Alan Jaffe presented the paper Automatically Generating Commit Messages from Diffs Using Neural Machine Translation (Jiang et al., ASE 2017). It is an interesting application of the naturalness of code. I learned a lot about the idea of naturalness of code, as well as the fact that Alan is very good at baking pumpkin pies.
STRUDEL was proud to host Alexander Serebrenik from TU Eindhoven, who talked about his recent work on mining emotions from software engineering artifacts. We were all enjoying his talk as well as Sophie’s hazelnut wafel.
Sophie presented the paper “Simultaneously Uncovering the Patterns of Brain Regions Involved in Different Story Reading Subprocesses” (Wehbe et al., PLoS ONE 2014). The researchers scanned participants brains while they were reading the ninth chapter of Harry Potter and the Sorcerer’s Stone. They then trained a classifier that can distinguish which short passage the participants were reading based on the neural activity. The choice of this paper was to present group members another machine learning classifier that can process fMRI results. It was very nice and sweet that David made apple raisin strudels.
Marat presented the paper “Romantic partnerships and the dispersion of social ties: a network analysis of relationship status on facebook” (Backstrom et al, CSCW 2014). This paper proposed to use dispersion, which measures “the extent to which two people’s mutual friends are not themselves well-connected,” in addition to embeddedness, which measures the number of mutural friends, to predict if two Facebook users are in a romantic relationship. The accuracy of prediction increased significantly when using the dispersion metric. Somehow, my impression of the paper smells like homemade banana bread.
David presented the paper “Automatically Diagnosing and Repairing Error Handling Bugs in C” (Tian and Ray, ESEC/FSE 2017). This paper presents how to identify different types of bugs and how to correct them in C/C++ code. Happy Mid-autumn festival and thanks Sophie for her mooncake!
Jeremy presented the paper “Decoding the representation of code in the brain: An fMRI study of code review and expertise” (Floyd et al, ICSE 2017). The researchers scanned participants’ brain while they were reviewing code or prose. The findings suggest that reading code differs from reading natural language, but less so for experts than for novices.
We had our first reading group meeting today! To celebrate, Bogdan brought apple-cinnamon strudels for us. Nevertheless, these strudles were not as good as our discussion on the paper “Fairness Testing: Testing Software for Discrimination” (Galhotra et al, ESEC/FSE 2017) that Bogdan presented at the meeting.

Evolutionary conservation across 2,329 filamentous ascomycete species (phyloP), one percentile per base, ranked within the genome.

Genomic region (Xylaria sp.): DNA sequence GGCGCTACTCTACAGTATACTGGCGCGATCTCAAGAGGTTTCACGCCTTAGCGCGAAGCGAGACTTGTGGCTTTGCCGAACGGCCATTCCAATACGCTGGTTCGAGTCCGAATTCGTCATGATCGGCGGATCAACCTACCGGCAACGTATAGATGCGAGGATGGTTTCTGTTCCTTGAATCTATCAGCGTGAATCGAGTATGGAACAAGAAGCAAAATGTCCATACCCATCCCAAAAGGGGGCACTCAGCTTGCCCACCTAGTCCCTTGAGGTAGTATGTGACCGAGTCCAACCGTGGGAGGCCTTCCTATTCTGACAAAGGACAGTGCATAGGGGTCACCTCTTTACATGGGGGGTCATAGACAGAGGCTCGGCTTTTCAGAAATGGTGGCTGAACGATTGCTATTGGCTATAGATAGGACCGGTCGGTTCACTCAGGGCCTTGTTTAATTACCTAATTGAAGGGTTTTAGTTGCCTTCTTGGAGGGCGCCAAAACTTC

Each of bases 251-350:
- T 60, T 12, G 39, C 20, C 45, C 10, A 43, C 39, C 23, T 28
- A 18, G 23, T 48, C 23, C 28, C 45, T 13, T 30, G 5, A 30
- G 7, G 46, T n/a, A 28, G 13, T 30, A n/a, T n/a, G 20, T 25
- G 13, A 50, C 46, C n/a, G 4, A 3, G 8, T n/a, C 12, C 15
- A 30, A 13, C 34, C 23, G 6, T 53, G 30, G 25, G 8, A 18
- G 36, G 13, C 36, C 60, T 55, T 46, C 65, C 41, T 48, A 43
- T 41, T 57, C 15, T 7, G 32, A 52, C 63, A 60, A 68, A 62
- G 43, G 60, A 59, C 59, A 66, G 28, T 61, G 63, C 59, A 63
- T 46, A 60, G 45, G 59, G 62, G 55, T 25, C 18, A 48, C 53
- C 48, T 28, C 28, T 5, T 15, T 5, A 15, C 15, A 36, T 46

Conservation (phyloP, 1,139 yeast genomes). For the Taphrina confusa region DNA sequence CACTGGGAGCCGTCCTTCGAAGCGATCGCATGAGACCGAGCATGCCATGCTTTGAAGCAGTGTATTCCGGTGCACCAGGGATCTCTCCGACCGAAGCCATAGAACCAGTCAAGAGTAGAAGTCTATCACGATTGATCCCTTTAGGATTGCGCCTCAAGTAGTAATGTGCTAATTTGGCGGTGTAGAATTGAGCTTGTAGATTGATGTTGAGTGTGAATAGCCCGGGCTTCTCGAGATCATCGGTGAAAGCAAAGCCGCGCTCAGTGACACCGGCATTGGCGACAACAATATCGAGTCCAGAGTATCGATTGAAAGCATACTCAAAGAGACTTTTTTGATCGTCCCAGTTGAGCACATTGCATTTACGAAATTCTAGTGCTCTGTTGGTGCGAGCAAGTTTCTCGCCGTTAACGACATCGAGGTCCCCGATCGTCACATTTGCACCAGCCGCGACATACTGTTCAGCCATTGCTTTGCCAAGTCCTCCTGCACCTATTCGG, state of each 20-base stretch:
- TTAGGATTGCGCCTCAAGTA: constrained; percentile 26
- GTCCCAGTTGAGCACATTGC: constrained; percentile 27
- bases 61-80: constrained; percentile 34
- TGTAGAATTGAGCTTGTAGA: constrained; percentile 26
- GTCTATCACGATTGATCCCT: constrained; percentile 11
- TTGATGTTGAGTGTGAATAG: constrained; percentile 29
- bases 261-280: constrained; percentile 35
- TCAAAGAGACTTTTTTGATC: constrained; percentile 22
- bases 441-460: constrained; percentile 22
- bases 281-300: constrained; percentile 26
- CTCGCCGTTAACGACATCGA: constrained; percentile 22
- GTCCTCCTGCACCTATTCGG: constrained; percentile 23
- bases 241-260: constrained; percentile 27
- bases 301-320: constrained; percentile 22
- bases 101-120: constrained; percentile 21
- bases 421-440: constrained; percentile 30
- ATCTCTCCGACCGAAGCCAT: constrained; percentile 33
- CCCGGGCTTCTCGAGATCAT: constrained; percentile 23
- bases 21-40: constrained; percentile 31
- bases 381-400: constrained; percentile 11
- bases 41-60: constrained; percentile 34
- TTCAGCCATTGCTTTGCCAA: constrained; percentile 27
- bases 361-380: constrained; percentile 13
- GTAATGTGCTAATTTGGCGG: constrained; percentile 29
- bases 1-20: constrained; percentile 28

We were at ASE 2017 presenting the paper:
Congratulations to Alan who placed third in the ACM Student Research Competition at ESEC/FSE 2017 this year!
Check out his work on suggesting meaningful variable names for decompiled code.
More details about the research here.
We just had a paper accepted at SWAN 2017!
Timezone and Time-of-Day Variance in GitHub Teams: An Empirical Method and Study, with Prem Devanbu, Pallavi Kudigrama, and Cindy Rubio-González from UC Davis.
One of the coolest parts of the paper is the novel use of circular statistics. Did you know that traditional summary statistics (like the mean) are invalid for circular variables like the clock and angles? Here’s an example of circular histograms showing when people made commits in two GitHub projects. Check out the preprint for more details.
Open source projects based in ecosystems like GitHub seamlessly allow distributed software development. Contributors to some GitHub projects may originate from many different timezones; in others they may all reside in just one timezone. How might this timezone dispersion (or concentration) affect the diurnal distribution of work activity in these projects? In commercial projects, there has been a desire to use top-down management and work allocation to exploit timezone dispersion of project teams, to engender a more round-the-clock work cycle. We focus on GitHub, and explore the relationship between timezone dispersion and work activity dispersion. We find that while time-of-day work activity dispersion is indeed associated strongly with timezone dispersion, it is equally (if not more strongly) affected by project team size.
We just had a paper accepted at ESEC/FSE 2017!
More details about the research here.
Try out our tool online.
We are thrilled to announce the arrival of 3 students participating in the Carnegie Mellon 2017 Research Experiences for Undergraduates in Software Engineering:
Looking forward to a productive summer!
Thanks to Josh Quicksall’s amazing talents, the STRUDEL lab has a new logo! Can you spot where Josh got his inspiration from?
(Image from: http://lacasapane.ro/en/shop/sour-cherry-strudel/)
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